- Poster presentation
- Open Access
Expression of migration stimulating factor in breast tissues and its clinical significance
© BioMed Central Ltd. 2010
- Published: 18 May 2010
- Endothelial Cell
- Breast Tumour
- Breast Carcinoma
- Breast Tissue
- Large Tumour
Migration stimulating factor (MSF) is a novel angiogenic factor previously identified in breast tumours and their associated stroma. The aim of this study was to determine the possible diagnostic and prognostic value of MSF expression in these tumours and its effects on breast-derived cells in vitro.
Paraffin-embedded archival breast tissues were stained with specific MSF antibodies and the level of staining was semiquantified either by consensus of two or three independent observers or by computer-assisted image analysis. The effects of rhMSF on the migration and proliferation of breast carcinoma cells, fibroblasts and endothelial cells were examined in tissue culture.
MSF expression was generally low or negligible in normal breast tissue derived from reduction mammoplasties (NB; n = 19). However, histologically normal breast from the resection margin of breast tumours (NB-T; n = 17) showed significantly higher expression than NB. Significant increases in MSF expression were also observed from NB to benign lesions (B; n = 8) and from any of these tissues (B, NB or NB-T) to malignant tumours (T; n = 23), whereas B and NB-T showed similar expression.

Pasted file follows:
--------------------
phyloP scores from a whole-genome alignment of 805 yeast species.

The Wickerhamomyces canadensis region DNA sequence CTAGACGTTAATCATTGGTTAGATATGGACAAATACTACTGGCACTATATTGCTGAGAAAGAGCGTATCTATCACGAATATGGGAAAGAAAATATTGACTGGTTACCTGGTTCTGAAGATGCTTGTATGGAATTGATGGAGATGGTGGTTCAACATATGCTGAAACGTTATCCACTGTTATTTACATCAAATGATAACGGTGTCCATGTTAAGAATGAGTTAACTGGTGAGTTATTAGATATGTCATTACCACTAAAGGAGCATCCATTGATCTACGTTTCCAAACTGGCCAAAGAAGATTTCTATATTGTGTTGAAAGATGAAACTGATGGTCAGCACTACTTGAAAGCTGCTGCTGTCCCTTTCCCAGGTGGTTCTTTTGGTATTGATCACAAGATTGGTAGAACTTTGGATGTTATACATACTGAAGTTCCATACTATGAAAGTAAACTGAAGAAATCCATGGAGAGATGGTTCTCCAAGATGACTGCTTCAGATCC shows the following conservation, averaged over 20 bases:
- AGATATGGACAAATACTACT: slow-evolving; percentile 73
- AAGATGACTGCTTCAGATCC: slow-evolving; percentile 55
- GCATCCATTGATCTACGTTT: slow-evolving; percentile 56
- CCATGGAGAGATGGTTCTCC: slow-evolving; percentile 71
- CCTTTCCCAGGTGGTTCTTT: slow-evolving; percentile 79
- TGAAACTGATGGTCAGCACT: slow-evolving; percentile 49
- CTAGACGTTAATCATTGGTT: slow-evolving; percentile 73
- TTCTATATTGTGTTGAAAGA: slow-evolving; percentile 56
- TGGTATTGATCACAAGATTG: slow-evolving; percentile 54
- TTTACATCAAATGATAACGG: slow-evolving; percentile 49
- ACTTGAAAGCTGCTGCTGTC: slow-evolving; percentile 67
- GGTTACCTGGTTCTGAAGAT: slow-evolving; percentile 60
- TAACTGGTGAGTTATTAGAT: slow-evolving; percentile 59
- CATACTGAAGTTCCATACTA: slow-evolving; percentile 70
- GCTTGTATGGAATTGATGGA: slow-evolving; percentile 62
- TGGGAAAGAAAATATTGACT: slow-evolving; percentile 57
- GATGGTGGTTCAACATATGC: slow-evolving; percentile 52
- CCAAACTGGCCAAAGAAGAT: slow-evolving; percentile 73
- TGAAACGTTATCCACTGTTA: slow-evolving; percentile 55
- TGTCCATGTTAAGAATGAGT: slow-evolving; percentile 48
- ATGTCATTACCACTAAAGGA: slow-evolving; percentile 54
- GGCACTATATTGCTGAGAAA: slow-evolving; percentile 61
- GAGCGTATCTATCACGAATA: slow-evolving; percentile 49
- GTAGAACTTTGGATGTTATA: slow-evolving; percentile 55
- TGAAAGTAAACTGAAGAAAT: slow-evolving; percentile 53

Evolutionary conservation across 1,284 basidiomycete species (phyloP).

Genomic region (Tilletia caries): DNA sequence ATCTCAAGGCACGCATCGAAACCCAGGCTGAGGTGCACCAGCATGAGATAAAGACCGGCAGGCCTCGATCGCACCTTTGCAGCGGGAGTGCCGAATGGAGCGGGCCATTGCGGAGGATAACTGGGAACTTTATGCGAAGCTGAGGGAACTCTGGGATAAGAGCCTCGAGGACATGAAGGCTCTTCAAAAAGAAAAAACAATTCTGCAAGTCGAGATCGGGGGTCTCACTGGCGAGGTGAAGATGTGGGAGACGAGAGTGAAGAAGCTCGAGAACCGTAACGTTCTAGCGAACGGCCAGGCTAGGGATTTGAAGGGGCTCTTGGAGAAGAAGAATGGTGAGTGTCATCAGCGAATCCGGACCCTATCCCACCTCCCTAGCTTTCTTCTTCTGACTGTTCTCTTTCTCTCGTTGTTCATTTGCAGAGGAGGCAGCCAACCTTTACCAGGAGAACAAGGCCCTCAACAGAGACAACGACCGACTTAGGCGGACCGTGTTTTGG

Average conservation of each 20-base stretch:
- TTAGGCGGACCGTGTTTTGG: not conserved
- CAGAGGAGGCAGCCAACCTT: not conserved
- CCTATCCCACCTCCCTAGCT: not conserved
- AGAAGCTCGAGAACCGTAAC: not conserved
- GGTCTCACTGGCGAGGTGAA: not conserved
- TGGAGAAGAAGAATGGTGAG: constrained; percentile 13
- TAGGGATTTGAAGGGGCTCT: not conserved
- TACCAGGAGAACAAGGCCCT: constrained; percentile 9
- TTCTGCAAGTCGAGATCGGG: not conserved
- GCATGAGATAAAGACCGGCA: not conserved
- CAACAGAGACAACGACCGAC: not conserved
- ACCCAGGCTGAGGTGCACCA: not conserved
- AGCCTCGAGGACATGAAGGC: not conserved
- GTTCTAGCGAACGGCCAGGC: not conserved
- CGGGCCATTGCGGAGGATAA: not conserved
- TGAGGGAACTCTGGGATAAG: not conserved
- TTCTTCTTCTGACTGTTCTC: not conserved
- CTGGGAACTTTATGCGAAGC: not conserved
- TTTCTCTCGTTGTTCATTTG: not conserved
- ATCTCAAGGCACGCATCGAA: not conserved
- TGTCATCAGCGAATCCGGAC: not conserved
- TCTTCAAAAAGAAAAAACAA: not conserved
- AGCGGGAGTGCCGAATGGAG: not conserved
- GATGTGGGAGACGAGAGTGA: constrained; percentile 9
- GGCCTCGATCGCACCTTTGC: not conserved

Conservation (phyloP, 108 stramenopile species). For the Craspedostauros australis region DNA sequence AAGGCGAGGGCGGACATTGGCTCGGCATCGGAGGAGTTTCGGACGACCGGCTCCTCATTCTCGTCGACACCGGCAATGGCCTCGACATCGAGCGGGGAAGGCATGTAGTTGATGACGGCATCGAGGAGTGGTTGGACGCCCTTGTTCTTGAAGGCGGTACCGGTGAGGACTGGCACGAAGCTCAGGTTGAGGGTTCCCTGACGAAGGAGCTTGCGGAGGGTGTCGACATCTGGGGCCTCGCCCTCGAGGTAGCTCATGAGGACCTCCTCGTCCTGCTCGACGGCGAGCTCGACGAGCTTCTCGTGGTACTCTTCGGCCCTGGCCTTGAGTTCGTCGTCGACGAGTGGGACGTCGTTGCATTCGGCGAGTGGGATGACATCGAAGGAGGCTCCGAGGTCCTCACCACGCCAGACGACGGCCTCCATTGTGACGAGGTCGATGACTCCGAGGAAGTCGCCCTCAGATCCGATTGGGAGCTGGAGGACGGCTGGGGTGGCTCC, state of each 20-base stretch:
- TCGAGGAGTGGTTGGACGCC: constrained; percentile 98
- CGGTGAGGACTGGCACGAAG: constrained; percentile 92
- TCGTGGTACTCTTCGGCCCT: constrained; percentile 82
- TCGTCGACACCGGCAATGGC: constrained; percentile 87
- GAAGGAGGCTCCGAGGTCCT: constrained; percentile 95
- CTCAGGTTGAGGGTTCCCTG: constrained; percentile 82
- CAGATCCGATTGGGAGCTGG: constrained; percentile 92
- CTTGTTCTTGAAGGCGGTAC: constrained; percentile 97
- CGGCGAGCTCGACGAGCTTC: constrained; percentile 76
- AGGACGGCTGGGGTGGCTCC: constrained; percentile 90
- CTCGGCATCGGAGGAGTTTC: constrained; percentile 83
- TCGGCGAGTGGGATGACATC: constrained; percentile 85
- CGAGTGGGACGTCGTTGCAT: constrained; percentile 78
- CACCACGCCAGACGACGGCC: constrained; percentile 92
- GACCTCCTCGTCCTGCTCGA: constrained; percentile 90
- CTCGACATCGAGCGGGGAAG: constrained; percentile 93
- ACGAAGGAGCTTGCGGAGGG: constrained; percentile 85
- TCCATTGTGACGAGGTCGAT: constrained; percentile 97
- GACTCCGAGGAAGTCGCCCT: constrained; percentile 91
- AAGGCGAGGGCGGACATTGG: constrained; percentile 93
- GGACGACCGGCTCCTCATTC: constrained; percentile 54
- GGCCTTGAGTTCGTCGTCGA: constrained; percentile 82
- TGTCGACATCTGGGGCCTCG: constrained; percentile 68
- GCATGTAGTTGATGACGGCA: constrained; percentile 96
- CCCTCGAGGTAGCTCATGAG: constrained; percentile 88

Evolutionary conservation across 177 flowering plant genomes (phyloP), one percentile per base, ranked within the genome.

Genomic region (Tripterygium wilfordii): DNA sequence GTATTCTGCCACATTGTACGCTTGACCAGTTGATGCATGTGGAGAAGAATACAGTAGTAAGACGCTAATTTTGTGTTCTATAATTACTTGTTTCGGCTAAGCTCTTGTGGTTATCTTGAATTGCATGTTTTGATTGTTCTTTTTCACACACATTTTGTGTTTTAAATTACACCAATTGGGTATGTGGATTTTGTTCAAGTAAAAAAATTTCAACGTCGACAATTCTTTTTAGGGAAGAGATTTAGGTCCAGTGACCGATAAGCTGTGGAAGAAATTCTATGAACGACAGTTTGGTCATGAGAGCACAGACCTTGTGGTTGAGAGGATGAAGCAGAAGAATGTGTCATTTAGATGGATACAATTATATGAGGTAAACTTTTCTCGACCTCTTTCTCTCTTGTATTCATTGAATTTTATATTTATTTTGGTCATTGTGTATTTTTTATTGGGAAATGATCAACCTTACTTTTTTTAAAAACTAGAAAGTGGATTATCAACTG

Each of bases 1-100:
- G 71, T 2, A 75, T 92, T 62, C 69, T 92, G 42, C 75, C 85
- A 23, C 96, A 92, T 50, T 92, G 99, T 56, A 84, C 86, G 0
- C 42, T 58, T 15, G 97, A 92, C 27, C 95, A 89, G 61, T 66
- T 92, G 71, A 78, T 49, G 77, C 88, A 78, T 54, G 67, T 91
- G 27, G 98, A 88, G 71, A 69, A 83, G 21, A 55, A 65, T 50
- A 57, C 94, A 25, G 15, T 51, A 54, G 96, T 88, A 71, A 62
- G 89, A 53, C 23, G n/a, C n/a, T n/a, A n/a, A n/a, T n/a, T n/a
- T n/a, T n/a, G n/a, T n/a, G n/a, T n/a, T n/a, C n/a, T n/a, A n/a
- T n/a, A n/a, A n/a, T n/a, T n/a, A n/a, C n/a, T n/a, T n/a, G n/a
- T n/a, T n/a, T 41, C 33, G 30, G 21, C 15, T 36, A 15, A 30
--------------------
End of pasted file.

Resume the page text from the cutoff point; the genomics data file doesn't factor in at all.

MSF was detected in approximately 85% of the tumours examined, being heterogeneously expressed in carcinoma cells as well as in fibroblasts and blood vessels. In a cohort of 71 tumours, high MSF expression was associated with larger tumour size and shorter patient overall survival. Stromal MSF produced the most significant results. Recombinant MSF stimulated the migration, but not the proliferation, of breast carcinoma cells, fibroblast and endothelial cells.
This study indicates that MSF expression is associated with breast tumour development and aggressiveness. Besides inducing angiogenesis, MSF acts as an autocrine and paracrine motogen in breast tissues.